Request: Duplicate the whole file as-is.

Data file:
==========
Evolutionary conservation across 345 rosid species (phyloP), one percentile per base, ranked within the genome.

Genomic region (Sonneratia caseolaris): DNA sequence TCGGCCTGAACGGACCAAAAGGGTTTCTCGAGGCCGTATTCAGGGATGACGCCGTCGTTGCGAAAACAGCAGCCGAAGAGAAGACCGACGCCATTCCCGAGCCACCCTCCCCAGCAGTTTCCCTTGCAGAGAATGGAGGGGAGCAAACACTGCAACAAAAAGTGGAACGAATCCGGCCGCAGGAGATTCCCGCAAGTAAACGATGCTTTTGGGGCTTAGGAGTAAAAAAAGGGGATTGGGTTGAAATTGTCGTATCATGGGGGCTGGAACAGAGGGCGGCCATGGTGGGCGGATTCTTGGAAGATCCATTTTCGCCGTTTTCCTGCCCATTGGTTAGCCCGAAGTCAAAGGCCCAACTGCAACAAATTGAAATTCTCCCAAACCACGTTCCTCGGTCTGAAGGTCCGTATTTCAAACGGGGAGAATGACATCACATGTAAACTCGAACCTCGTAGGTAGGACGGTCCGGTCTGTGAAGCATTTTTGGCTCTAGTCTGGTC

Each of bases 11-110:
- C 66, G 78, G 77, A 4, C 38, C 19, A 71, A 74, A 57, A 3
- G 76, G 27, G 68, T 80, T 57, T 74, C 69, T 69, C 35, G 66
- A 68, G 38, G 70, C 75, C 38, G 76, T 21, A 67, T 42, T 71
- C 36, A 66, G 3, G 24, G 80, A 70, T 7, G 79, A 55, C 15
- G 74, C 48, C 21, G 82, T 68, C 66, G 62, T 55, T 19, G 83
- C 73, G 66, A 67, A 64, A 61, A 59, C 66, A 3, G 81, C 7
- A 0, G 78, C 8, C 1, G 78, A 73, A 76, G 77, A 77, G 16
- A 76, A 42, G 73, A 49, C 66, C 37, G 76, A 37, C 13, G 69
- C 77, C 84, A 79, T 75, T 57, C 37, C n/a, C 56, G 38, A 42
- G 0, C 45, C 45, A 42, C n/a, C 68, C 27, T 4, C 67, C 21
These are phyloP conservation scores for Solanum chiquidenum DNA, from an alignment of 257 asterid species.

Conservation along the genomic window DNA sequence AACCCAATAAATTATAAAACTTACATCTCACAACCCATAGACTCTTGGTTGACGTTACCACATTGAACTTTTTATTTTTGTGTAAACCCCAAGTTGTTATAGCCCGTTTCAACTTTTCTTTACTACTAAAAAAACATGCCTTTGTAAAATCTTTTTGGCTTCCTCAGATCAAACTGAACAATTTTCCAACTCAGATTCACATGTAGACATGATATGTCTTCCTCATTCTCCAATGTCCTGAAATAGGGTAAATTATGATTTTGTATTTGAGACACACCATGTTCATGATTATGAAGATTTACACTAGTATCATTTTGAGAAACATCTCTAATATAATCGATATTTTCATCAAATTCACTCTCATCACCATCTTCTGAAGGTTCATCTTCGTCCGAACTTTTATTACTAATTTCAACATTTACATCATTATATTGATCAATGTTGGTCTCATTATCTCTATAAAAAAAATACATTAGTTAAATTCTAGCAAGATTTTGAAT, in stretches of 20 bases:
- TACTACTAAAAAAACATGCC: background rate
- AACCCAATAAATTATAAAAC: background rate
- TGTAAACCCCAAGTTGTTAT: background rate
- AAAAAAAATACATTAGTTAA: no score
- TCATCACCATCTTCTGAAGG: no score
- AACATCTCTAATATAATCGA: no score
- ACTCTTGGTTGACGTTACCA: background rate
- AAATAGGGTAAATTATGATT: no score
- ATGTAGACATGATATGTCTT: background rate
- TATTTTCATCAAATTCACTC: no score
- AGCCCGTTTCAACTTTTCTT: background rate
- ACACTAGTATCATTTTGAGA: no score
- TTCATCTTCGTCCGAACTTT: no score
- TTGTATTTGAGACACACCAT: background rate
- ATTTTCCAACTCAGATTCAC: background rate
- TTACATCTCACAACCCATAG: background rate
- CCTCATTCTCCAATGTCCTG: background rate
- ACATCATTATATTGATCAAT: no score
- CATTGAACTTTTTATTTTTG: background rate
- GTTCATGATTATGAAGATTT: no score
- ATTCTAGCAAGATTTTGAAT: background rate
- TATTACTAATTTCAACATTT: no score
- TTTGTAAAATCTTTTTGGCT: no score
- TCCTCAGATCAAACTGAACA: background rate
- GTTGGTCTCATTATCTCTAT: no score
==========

Evolutionary conservation across 345 rosid species (phyloP), one percentile per base, ranked within the genome.

Genomic region (Sonneratia caseolaris): DNA sequence TCGGCCTGAACGGACCAAAAGGGTTTCTCGAGGCCGTATTCAGGGATGACGCCGTCGTTGCGAAAACAGCAGCCGAAGAGAAGACCGACGCCATTCCCGAGCCACCCTCCCCAGCAGTTTCCCTTGCAGAGAATGGAGGGGAGCAAACACTGCAACAAAAAGTGGAACGAATCCGGCCGCAGGAGATTCCCGCAAGTAAACGATGCTTTTGGGGCTTAGGAGTAAAAAAAGGGGATTGGGTTGAAATTGTCGTATCATGGGGGCTGGAACAGAGGGCGGCCATGGTGGGCGGATTCTTGGAAGATCCATTTTCGCCGTTTTCCTGCCCATTGGTTAGCCCGAAGTCAAAGGCCCAACTGCAACAAATTGAAATTCTCCCAAACCACGTTCCTCGGTCTGAAGGTCCGTATTTCAAACGGGGAGAATGACATCACATGTAAACTCGAACCTCGTAGGTAGGACGGTCCGGTCTGTGAAGCATTTTTGGCTCTAGTCTGGTC

Each of bases 11-110:
- C 66, G 78, G 77, A 4, C 38, C 19, A 71, A 74, A 57, A 3
- G 76, G 27, G 68, T 80, T 57, T 74, C 69, T 69, C 35, G 66
- A 68, G 38, G 70, C 75, C 38, G 76, T 21, A 67, T 42, T 71
- C 36, A 66, G 3, G 24, G 80, A 70, T 7, G 79, A 55, C 15
- G 74, C 48, C 21, G 82, T 68, C 66, G 62, T 55, T 19, G 83
- C 73, G 66, A 67, A 64, A 61, A 59, C 66, A 3, G 81, C 7
- A 0, G 78, C 8, C 1, G 78, A 73, A 76, G 77, A 77, G 16
- A 76, A 42, G 73, A 49, C 66, C 37, G 76, A 37, C 13, G 69
- C 77, C 84, A 79, T 75, T 57, C 37, C n/a, C 56, G 38, A 42
- G 0, C 45, C 45, A 42, C n/a, C 68, C 27, T 4, C 67, C 21
These are phyloP conservation scores for Solanum chiquidenum DNA, from an alignment of 257 asterid species.

Conservation along the genomic window DNA sequence AACCCAATAAATTATAAAACTTACATCTCACAACCCATAGACTCTTGGTTGACGTTACCACATTGAACTTTTTATTTTTGTGTAAACCCCAAGTTGTTATAGCCCGTTTCAACTTTTCTTTACTACTAAAAAAACATGCCTTTGTAAAATCTTTTTGGCTTCCTCAGATCAAACTGAACAATTTTCCAACTCAGATTCACATGTAGACATGATATGTCTTCCTCATTCTCCAATGTCCTGAAATAGGGTAAATTATGATTTTGTATTTGAGACACACCATGTTCATGATTATGAAGATTTACACTAGTATCATTTTGAGAAACATCTCTAATATAATCGATATTTTCATCAAATTCACTCTCATCACCATCTTCTGAAGGTTCATCTTCGTCCGAACTTTTATTACTAATTTCAACATTTACATCATTATATTGATCAATGTTGGTCTCATTATCTCTATAAAAAAAATACATTAGTTAAATTCTAGCAAGATTTTGAAT, in stretches of 20 bases:
- TACTACTAAAAAAACATGCC: background rate
- AACCCAATAAATTATAAAAC: background rate
- TGTAAACCCCAAGTTGTTAT: background rate
- AAAAAAAATACATTAGTTAA: no score
- TCATCACCATCTTCTGAAGG: no score
- AACATCTCTAATATAATCGA: no score
- ACTCTTGGTTGACGTTACCA: background rate
- AAATAGGGTAAATTATGATT: no score
- ATGTAGACATGATATGTCTT: background rate
- TATTTTCATCAAATTCACTC: no score
- AGCCCGTTTCAACTTTTCTT: background rate
- ACACTAGTATCATTTTGAGA: no score
- TTCATCTTCGTCCGAACTTT: no score
- TTGTATTTGAGACACACCAT: background rate
- ATTTTCCAACTCAGATTCAC: background rate
- TTACATCTCACAACCCATAG: background rate
- CCTCATTCTCCAATGTCCTG: background rate
- ACATCATTATATTGATCAAT: no score
- CATTGAACTTTTTATTTTTG: background rate
- GTTCATGATTATGAAGATTT: no score
- ATTCTAGCAAGATTTTGAAT: background rate
- TATTACTAATTTCAACATTT: no score
- TTTGTAAAATCTTTTTGGCT: no score
- TCCTCAGATCAAACTGAACA: background rate
- GTTGGTCTCATTATCTCTAT: no score